Civil War Photo Contest
Featured Book Reviewer
- Feb 23, 2013
- East Texas
It's interesting that this is a development of just the past half-century - prior to relatively recently, at least here in Texas, Hood's name was always linked with the other Heroes of the Confederacy. For example, Hood's statue graces the large and ugly Confederate Monument in downtown Dallas that's the bane of the current liberal city council that wants to remove it, along with those of Lee, Jackson, and Albert Sidney Johnston. Hood's Texas Brigade (which doesn't really need his name attached to it) remains renowned, and there's a Texas county named in his honor. Even his old soldiers forgot and forgave, rallying to help support his orphans after he, his wife, and one of the children died in the New Orleans yellow fever epidemic.… I am of the opinion that Hood's entire career is coloured retrospectively through the lense of the Franklin-Nashville Campaign, that the utter disaster that Campaign turned out to be ruined his reputation forever more, and his good reputation as divison commander could not offset the damage.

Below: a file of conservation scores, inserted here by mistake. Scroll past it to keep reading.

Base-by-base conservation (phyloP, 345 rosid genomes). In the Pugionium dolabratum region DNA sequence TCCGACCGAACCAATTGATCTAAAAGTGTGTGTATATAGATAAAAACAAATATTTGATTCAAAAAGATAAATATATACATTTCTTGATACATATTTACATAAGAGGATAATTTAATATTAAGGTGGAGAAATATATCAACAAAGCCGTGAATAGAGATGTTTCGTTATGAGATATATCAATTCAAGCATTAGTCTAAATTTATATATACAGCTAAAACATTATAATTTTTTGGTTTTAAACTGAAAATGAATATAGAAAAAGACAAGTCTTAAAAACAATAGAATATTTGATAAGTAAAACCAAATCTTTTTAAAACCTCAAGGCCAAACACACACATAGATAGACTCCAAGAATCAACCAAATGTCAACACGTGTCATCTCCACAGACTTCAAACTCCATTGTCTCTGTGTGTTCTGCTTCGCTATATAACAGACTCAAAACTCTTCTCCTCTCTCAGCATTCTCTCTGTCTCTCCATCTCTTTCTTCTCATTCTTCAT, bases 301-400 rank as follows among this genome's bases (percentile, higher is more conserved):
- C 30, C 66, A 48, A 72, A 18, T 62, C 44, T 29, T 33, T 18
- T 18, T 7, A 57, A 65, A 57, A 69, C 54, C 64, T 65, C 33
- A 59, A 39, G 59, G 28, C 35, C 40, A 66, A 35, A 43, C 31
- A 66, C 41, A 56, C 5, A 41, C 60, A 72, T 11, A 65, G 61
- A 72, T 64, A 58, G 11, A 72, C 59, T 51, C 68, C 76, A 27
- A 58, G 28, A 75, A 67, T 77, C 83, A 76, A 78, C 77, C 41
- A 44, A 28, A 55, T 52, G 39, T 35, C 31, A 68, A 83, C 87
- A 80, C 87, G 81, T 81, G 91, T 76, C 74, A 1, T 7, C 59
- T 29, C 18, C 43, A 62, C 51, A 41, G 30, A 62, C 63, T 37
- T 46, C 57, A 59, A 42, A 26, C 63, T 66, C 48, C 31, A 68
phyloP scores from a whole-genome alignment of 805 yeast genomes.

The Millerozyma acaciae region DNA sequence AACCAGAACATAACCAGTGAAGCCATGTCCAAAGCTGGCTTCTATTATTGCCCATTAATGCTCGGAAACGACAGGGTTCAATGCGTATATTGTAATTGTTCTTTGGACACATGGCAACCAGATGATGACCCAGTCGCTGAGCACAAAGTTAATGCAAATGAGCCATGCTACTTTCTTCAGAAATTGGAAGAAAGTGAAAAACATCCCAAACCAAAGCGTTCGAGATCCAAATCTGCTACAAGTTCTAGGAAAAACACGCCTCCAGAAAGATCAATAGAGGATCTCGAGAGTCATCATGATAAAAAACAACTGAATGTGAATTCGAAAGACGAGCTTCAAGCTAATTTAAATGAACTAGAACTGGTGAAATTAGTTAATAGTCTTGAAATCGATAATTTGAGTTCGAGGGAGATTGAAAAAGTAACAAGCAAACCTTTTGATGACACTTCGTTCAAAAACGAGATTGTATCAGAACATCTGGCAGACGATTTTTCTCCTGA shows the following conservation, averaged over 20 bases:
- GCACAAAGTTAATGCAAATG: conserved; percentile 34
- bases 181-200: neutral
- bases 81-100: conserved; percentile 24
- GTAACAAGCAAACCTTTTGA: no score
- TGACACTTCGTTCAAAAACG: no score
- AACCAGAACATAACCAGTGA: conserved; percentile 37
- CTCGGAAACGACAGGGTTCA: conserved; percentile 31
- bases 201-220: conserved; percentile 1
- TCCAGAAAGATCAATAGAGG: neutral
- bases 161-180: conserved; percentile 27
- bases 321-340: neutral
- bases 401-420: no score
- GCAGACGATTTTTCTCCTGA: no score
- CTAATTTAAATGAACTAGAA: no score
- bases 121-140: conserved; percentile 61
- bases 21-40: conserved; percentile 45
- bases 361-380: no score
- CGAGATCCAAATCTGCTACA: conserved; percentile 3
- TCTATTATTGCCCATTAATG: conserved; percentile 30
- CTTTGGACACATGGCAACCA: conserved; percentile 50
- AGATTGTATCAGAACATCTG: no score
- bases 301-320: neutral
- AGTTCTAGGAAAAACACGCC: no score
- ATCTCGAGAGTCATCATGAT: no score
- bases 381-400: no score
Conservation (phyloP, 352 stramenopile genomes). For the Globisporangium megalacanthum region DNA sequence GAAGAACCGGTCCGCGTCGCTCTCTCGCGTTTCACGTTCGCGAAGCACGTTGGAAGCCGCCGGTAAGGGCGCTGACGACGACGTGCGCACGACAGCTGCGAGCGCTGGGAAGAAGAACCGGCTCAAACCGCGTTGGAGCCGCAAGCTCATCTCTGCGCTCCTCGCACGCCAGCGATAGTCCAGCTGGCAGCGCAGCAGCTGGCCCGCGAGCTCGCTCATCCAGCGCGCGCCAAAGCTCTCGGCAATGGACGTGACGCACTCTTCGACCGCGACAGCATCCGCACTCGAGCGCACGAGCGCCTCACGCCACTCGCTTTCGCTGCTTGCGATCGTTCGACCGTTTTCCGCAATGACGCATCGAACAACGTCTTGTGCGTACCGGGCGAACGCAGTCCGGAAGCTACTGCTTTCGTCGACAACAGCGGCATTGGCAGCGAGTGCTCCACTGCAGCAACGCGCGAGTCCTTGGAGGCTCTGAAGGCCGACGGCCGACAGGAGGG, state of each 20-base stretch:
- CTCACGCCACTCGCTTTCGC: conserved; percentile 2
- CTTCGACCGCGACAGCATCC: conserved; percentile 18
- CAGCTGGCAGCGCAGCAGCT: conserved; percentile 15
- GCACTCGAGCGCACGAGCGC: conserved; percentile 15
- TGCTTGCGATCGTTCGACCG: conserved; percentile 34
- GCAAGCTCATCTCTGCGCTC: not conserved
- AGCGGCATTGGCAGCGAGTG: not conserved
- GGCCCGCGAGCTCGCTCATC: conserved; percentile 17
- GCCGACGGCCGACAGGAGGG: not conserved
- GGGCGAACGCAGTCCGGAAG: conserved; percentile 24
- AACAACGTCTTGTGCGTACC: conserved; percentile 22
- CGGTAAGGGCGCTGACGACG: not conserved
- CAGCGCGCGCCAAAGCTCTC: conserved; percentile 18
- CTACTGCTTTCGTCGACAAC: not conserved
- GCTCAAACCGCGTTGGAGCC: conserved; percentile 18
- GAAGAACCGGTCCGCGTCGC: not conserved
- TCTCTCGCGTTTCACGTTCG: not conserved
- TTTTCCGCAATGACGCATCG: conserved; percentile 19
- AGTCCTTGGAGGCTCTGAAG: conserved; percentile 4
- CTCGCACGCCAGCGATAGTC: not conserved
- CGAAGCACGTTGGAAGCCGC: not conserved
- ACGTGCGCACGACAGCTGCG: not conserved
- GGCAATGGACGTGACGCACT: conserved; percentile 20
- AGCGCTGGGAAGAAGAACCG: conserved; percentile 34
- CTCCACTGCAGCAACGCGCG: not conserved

I think the reason for his decline has been the recent scholarly concentration on the war in the west as a cause for Confederate failure, with an emphasis on things like the Atlanta Campaign as a whole, and the campaign we're considering here. Around the time of the Centennial, the war, apart maybe from Shiloh, Vicksburg, Atlanta (the battle, not the campaign), and Ol' Bedford had all been fought in the East by Robert E. Lee and Stonewall Jackson, with a little help from John S. Mosby. Other than the Carter House and Carnton, there was no reason at all to remember Franklin and Spring Hill was just the place where the new Saturn plant got built. As long as those attitudes remained, Hood's reputation as a heroic fighting general, famous for his charges at Gaines' Mill, Second Manassas, and Antietam's Cornfield, also remained secure.